Monday, March 23, 2009

Life in Three-Quarter Time

This post is a paean to the arts, especially music, and especially the three-quarter time signature. In music, three-quarter time means that the rhythm of the music is played in a pattern of three beats to the bar, instead of the more common four, and usually with emphasis on the first. It is the rhythm of the waltz and carries with it a lilting, cheerful disposition. It is the seemingly silky smoothness of two dancers masterfully floating and turning across the floor to a Viennese waltz. To the listener and viewer, it is the expression and symbol of effortless joy.

In contrast, work, or labor, is not effortless, though it may be enjoyable. To be sure, the dancers and musicians who portray this effortless joy have spent hours and years perfecting their craft. The end result of their efforts is the effect the craft has on the consumers of music and dance. That effect is pure emotion, a child-like not-a-care-in-the-world fun. The effect of art is to enable us to experience this carefree joy and thereby to rest and refuel in order to carry on with life’s labors. The three-quarter time signature in music does this to me par excellence.

In a larger perspective, life in three-quarter time represents the ability to perform the tasks of one’s daily life, in both family and career, in a manner that expresses effortless joy. Not that the tasks are effortless, but that the enjoyment in performing the tasks is uninhibited by what to some appear to be enormous obstacles. These obstacles are usually mental rather than physical, such as feelings of drudgery when going to work every day or hassles and conflicts of dealing with family, bills, and chores, etc. Everyone experiences these barriers to some degree and at some times. The person who lives in three-quarter time, however, is inspired by the prospect of daily obstacles and views the challenges as opportunities with which to have more fun in life.

The impetus for this post was a recent experience my wife, daughter, and I had that enabled us to witness fifteen or so twenty-something singers, actors, and dancers who exhibited and projected life in three-quarter time. We attended a regional production of a Broadway musical and were allowed to tag along with a high school class that interviewed the performers afterward. The exhilaration and relaxed confidence of these young performers, especially right after a two-and-a-half hour staging, were obvious. Despite the fact that a show business life can be grueling with audition after audition (and rejection after rejection), every one of these performers exhibited what I call the spirit of three-quarter time. To observe it on stage and in person was a treat; it enabled us to live in three-quarter time for those few hours. That the music and memories of the performance keep playing in our minds two weeks later only adds to the experience.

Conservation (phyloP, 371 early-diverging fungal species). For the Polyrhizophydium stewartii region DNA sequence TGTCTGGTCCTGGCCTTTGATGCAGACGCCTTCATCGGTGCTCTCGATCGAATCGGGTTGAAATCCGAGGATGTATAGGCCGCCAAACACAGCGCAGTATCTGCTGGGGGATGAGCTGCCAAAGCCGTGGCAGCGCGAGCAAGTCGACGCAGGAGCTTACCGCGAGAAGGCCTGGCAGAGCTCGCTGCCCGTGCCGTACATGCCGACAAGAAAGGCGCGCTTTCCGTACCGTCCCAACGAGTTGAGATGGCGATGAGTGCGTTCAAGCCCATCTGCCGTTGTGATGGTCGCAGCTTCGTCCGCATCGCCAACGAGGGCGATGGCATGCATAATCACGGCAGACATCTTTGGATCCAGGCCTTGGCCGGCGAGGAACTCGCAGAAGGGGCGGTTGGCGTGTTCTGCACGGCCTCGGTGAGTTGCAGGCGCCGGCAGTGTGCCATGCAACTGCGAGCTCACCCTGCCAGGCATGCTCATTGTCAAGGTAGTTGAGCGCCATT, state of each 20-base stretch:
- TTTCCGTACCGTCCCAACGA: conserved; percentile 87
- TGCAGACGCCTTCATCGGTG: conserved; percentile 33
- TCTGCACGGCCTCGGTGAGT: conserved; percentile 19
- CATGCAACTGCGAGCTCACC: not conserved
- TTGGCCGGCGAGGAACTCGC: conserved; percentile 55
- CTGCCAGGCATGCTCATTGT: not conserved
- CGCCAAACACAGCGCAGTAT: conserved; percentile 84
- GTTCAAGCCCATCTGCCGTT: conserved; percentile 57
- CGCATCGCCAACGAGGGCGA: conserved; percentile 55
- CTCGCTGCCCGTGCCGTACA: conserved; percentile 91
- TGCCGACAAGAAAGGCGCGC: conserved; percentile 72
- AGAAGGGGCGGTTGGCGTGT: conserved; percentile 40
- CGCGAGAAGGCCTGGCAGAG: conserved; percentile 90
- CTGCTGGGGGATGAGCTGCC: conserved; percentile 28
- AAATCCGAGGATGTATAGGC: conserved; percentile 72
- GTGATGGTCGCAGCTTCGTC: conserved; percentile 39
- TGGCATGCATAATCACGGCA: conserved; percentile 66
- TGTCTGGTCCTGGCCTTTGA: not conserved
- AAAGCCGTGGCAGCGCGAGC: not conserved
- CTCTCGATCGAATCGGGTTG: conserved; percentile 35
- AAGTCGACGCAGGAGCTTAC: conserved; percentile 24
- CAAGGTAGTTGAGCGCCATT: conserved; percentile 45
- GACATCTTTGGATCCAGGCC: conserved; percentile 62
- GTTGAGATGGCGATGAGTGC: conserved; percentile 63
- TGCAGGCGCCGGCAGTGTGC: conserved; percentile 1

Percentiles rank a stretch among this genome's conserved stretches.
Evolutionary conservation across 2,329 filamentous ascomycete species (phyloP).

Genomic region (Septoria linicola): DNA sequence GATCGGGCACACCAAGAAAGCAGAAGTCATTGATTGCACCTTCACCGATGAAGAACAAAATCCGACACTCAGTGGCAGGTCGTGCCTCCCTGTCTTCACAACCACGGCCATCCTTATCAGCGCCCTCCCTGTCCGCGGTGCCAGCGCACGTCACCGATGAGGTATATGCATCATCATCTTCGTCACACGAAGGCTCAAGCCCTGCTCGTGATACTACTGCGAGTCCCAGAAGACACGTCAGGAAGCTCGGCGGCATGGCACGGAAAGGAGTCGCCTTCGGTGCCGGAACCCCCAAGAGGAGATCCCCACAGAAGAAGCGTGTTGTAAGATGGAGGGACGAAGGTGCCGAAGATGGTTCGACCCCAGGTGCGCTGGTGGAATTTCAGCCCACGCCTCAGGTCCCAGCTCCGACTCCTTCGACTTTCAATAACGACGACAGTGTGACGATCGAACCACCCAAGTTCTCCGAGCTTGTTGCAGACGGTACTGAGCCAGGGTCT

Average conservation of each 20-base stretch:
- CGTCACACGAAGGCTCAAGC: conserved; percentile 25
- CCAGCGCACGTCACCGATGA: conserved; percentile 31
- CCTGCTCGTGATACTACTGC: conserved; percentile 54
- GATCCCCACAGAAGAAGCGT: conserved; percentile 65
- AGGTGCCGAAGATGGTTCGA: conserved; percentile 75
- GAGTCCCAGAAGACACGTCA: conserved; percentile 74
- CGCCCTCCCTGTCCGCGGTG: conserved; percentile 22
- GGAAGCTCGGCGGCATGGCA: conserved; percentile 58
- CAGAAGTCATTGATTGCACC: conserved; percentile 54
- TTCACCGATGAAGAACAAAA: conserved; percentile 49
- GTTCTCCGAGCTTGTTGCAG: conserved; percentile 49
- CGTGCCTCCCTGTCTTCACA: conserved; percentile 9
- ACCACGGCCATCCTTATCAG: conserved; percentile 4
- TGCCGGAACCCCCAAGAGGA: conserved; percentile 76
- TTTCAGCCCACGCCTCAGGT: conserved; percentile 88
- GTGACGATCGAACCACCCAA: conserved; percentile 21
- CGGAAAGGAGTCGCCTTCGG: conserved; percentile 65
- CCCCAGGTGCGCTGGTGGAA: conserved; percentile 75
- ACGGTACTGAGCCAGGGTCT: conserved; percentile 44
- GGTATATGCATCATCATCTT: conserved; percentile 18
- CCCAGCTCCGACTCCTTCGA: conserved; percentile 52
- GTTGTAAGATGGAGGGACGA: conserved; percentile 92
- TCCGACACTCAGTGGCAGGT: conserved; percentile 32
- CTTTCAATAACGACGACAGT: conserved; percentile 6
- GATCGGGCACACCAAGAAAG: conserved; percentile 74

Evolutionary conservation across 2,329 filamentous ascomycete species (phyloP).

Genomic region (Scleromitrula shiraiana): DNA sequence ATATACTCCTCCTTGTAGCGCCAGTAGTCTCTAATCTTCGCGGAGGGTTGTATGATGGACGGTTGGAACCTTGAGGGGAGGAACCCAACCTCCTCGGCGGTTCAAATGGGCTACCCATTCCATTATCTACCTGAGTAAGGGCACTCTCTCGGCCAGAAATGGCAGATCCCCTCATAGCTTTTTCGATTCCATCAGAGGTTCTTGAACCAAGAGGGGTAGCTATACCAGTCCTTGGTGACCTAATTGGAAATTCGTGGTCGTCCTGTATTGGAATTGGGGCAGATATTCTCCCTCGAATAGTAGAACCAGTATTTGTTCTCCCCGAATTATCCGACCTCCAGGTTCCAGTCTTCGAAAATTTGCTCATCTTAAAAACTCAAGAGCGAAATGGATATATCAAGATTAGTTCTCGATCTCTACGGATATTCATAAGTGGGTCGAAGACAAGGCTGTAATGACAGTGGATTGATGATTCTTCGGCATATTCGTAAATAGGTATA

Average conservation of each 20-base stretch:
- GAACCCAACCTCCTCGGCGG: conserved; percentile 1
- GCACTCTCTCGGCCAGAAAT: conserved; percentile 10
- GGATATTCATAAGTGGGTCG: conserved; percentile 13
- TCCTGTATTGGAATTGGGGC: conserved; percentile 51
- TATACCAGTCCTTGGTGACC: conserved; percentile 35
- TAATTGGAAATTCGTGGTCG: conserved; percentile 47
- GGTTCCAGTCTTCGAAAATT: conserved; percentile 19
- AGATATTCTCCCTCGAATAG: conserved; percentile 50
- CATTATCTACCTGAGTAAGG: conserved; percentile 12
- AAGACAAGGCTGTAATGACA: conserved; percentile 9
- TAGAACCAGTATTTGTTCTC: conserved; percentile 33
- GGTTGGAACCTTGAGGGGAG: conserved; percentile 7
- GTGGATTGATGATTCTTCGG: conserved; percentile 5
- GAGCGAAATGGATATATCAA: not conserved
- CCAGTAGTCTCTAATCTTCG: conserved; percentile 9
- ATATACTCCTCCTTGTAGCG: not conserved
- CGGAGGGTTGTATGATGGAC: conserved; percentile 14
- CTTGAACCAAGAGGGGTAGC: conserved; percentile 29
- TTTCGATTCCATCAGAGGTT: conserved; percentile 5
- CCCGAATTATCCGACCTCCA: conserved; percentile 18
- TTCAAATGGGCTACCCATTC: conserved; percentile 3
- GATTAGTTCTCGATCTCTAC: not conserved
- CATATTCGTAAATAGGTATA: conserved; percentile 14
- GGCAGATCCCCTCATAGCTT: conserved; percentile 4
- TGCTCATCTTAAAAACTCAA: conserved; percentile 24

It is a rare person who knows what he or she wants to do in life at an early age. It is equally rare to find someone who feels about his or her job, “I have so much fun in what I do—I’m amazed they pay me to do it!” Yet, this is precisely what these young performers exhibited and, in some cases, admitted. It is this early and untainted, anxiety-less certainty of what one wants to do in life that enables a person to overcome barriers as if they were not even there and to work tirelessly and without any evidence of labor in the many hours and years required to achieve a goal. Though actually working very hard, the appearance and, often, psychological feeling of such a person is that of floating and turning through life to a waltz.

While not everyone can regularly achieve or directly experience the spirit of life in three-quarter time, and the young performers my family and I observed may not be able to maintain it throughout their lives, nearly everyone can experience the general feeling vicariously through art, either as performer or consumer. For me it is most often achieved through music, especially the three-quarter time signature.

I do have other associations in music with three-quarter time, but they are a bit more technical: the quarter-note triplet and harmony in major thirds. They evoke in me the same feeling as three-quarter time, but perhaps they should be a topic for another day.

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